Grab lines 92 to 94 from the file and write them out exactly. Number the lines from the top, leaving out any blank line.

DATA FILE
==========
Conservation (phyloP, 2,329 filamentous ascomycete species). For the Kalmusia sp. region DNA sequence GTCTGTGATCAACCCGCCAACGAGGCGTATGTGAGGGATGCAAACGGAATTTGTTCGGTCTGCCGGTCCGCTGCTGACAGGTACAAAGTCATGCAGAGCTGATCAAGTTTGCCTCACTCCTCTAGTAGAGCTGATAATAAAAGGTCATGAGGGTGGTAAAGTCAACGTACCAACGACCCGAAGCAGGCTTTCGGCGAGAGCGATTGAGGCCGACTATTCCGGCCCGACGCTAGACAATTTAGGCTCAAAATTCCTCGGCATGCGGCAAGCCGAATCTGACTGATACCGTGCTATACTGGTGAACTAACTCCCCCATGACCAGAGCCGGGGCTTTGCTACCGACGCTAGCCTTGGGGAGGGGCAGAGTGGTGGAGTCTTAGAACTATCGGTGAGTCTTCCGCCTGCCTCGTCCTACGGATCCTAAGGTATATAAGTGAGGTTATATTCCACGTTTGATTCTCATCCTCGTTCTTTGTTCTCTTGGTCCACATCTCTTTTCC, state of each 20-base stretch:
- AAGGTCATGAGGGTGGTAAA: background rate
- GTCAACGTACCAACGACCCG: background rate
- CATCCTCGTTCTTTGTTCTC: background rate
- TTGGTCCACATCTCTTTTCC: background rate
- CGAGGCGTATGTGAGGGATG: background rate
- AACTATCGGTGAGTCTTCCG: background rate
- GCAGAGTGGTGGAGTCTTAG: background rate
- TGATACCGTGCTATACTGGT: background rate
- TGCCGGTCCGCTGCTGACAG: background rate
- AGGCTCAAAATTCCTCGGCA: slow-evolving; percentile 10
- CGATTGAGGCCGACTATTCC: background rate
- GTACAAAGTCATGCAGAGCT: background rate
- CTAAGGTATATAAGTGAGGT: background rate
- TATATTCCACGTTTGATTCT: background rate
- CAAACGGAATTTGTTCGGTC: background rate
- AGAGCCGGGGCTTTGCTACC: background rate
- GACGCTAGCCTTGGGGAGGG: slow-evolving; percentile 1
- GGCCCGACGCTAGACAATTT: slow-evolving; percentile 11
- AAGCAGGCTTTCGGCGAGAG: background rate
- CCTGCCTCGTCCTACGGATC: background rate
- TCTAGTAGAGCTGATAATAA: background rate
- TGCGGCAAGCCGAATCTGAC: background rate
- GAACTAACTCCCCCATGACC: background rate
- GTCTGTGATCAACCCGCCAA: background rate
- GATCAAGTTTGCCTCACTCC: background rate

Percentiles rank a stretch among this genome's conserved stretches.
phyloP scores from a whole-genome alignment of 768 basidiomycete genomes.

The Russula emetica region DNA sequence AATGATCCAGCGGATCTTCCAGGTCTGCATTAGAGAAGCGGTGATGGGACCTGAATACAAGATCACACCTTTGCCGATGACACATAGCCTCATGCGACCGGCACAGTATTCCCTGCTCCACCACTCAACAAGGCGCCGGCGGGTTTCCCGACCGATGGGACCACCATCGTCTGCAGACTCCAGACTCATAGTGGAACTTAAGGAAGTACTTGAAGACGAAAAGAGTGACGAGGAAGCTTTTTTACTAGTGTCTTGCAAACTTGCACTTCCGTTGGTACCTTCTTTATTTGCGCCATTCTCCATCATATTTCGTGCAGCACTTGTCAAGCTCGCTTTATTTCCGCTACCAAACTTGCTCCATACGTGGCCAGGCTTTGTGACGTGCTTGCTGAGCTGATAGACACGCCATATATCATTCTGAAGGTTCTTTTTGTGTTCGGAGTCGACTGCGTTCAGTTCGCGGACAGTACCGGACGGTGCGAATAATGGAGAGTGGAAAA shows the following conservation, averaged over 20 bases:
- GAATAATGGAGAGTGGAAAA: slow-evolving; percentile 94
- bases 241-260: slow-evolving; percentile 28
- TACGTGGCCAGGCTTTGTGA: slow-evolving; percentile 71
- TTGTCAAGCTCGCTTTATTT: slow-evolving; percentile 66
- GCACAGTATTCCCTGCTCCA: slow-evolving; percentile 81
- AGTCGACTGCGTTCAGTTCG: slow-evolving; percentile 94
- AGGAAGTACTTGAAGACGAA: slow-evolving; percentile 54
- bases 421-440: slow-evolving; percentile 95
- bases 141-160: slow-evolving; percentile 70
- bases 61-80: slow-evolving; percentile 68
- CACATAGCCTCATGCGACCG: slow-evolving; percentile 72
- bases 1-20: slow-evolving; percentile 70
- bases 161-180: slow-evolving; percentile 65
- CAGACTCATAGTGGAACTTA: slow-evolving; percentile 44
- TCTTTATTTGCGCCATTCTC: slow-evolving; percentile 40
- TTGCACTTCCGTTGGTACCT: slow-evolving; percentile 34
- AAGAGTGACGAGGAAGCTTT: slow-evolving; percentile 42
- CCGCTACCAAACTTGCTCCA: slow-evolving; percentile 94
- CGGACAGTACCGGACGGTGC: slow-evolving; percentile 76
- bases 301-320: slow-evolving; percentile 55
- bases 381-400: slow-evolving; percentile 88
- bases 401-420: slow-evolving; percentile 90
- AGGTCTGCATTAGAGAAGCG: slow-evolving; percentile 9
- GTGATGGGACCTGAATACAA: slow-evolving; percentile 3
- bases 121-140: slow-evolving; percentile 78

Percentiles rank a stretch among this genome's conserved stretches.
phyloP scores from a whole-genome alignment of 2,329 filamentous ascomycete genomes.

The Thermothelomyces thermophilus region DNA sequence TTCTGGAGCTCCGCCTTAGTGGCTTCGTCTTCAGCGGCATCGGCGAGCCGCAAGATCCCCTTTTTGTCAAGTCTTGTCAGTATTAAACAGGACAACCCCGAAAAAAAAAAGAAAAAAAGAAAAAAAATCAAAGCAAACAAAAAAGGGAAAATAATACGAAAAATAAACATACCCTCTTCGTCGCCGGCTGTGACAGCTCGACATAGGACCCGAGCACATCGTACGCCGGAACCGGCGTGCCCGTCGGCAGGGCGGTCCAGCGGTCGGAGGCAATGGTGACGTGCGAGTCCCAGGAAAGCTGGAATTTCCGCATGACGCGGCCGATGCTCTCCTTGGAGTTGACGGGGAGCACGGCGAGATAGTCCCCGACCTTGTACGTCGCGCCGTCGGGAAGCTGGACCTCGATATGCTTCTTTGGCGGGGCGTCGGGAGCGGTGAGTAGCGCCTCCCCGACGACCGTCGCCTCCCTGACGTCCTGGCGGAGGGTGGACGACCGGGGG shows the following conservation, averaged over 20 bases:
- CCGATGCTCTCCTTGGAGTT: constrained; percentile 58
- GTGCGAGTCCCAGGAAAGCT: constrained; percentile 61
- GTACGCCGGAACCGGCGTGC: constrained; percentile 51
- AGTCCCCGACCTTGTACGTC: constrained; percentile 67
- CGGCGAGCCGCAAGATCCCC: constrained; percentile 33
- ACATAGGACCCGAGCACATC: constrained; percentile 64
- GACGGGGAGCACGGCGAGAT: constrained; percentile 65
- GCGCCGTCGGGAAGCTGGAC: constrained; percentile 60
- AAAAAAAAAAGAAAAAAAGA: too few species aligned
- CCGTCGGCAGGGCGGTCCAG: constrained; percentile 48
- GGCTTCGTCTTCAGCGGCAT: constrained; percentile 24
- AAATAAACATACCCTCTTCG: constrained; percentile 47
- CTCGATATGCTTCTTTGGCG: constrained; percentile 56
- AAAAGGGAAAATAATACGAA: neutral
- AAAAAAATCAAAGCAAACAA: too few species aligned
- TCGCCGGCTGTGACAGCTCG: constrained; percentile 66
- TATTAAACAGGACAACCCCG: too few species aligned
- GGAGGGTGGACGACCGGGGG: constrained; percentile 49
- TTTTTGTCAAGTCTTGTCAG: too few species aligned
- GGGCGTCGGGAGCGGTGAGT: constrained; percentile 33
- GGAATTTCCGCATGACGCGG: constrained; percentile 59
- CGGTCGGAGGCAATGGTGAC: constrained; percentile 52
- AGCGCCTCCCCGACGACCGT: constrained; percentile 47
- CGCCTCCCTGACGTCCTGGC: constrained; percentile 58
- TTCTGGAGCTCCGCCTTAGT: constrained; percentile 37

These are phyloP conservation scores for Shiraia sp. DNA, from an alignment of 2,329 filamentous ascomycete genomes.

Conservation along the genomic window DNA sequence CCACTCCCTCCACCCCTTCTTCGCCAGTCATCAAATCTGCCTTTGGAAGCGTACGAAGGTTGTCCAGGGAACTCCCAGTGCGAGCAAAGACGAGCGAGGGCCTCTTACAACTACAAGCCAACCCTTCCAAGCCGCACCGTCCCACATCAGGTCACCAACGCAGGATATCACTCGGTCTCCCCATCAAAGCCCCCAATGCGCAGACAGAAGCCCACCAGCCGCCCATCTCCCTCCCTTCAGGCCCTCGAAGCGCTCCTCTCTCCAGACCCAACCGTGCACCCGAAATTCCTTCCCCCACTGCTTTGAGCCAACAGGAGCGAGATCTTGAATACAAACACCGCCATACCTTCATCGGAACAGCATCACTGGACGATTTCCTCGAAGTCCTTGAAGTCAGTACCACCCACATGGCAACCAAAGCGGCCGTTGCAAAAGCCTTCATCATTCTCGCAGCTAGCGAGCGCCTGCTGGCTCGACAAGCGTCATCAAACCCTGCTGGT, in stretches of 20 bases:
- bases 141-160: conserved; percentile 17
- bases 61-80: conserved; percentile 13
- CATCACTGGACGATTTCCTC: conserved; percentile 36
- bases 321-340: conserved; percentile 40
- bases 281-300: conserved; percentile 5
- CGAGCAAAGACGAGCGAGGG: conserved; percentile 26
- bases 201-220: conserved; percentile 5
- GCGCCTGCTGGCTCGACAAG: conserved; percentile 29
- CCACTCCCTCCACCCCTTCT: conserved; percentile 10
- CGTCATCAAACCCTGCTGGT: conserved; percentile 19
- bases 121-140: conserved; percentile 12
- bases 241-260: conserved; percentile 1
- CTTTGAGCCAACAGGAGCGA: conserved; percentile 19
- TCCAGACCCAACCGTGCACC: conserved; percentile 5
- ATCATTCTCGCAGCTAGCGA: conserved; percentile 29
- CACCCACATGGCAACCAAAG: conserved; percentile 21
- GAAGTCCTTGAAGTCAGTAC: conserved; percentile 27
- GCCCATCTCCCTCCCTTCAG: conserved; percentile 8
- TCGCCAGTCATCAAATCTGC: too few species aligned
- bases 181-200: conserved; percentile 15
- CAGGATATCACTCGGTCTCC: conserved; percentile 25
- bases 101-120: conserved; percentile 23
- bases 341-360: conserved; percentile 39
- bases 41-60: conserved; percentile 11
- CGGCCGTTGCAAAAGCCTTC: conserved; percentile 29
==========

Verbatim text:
- GCGCCTGCTGGCTCGACAAG: conserved; percentile 29
- CCACTCCCTCCACCCCTTCT: conserved; percentile 10
- CGTCATCAAACCCTGCTGGT: conserved; percentile 19